Ways and Means

Congressman Rangel discusses the Age of Obama

 

 

Rep. Charles Rangel 

Rep. Charles Rangel

I enter Congressman Charles Rangel’s suite of offices, housed on the 7th floor of the Harlem state office building named after the late, legendary politician Adam Clayton Powell, Jr.  The 12-foot stainless steel statue of Powell’s likeness–complete with the defiant, purposeful  stride–can be found on the plaza below, linking America’s premiere Black Hamlet’s past with its present. Inside the office is a buzz of activity as aides field calls, make appointments, and handle the concerns of an occasional walk-in constituent–one being an elderly man who wants to know about his housing status in between interludes of Nat King Cole tunes.

 

Rangel, who unseated Powell in 1970, has spent the past four decades dealing with eight presidential administrations, a battery of political challenges, countless partisan victories, and a scandal or two as this district’s perennial representative. I am in the office to conduct my first on-camera interview for our Black Enterprise Business Report television show with the Chairman of the House Ways and Means Committee, one of the nation’s most powerful legislators. The interview focuses on–what else?–President Obama’s massive, unprecedented economic agenda. The meeting falls on the day after U.S. Navy snipers rescued a lifeboat captain from Somali pirates–making Obama reportedly the first commander-in-chief who has had to deal with pirates since Thomas Jefferson–and the day in which the president announced that his administration has approved the two-thousandth local infrastructure project since the signing of the American Recovery and Reinvestment Act more than six weeks ago.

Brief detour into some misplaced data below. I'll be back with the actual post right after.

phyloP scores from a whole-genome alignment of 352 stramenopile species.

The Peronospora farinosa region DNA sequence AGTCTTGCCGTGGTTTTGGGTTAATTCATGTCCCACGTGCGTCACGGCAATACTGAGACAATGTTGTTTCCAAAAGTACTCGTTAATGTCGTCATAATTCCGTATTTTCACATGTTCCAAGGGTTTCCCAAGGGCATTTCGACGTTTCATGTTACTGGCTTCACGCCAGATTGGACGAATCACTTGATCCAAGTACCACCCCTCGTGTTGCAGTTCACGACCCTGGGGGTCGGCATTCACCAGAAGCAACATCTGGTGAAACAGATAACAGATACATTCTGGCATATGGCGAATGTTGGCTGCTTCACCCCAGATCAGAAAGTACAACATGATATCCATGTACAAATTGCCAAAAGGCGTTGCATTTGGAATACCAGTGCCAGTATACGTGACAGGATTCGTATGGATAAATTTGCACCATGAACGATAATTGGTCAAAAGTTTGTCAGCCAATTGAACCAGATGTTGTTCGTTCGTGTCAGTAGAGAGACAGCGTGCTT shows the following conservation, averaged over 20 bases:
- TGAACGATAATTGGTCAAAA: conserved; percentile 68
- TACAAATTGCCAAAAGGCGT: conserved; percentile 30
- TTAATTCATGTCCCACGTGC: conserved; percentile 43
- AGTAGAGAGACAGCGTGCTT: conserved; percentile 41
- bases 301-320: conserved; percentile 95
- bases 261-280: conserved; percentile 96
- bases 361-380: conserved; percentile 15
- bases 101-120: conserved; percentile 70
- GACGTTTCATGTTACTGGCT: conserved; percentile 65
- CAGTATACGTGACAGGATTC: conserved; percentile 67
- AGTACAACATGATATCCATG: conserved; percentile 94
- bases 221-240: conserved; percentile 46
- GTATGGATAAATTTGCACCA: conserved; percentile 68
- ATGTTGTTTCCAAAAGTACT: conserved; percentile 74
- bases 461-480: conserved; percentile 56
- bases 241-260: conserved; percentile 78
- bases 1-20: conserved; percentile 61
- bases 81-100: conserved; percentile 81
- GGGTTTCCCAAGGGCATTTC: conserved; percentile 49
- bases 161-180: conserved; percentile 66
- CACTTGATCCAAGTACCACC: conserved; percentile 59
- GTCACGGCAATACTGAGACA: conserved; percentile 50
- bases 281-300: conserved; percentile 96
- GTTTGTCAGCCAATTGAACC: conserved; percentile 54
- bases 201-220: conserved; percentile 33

As our field producer Kenneth Meeks, a student of politics in his own right, finishes handling the logistics, I meet the raspy-voiced powerbroker–the second time I’ve had a chance to conduct a face-to-face Q&A session since he gained control of Ways and Means two years ago. As we shake hands, Rangel flashes his smile, beaming over the new political era he never fathomed he’d participate in. Of course, he relishes it even more that Democrats control the White House and two houses of Congress.

 

Last year, when he went along with the $700 billion bailout plan, now known as the Troubled Asset Relief Program (TARP), Rangel admits “he was scared to death like everyone else.” But the measure, he asserts, was necessary to provide stability to a fragile financial system. He supported the administration’s mammoth $787 billion stimulus package that was to help “stop the pain” through, among other items, unemployment relief and preservation of public sector jobs. But he was most excited on April 2, when he voted along with his Democratic colleagues for the $3.55 trillion budget package that closely followed Obama’s “blueprint for America,” a plan calling for the overhaul of the infrastructure and instruction within America’s schools, reformation of the costly octopus of a healthcare system, and initiation of the green economy over the next decade. He likens it to being a part of FDR’s new deal. “Every generation has to go through something like this” he gushed at the beginning of the interview. “It’s righting the course of America.”

 

My response: “Well, Rahm Emanuel [Obama’s Chief of Staff] has been quoted as saying, ‘You shouldn’t let a crisis go to waste.’ ”

 

“I wouldn’t characterize the situation that way.”

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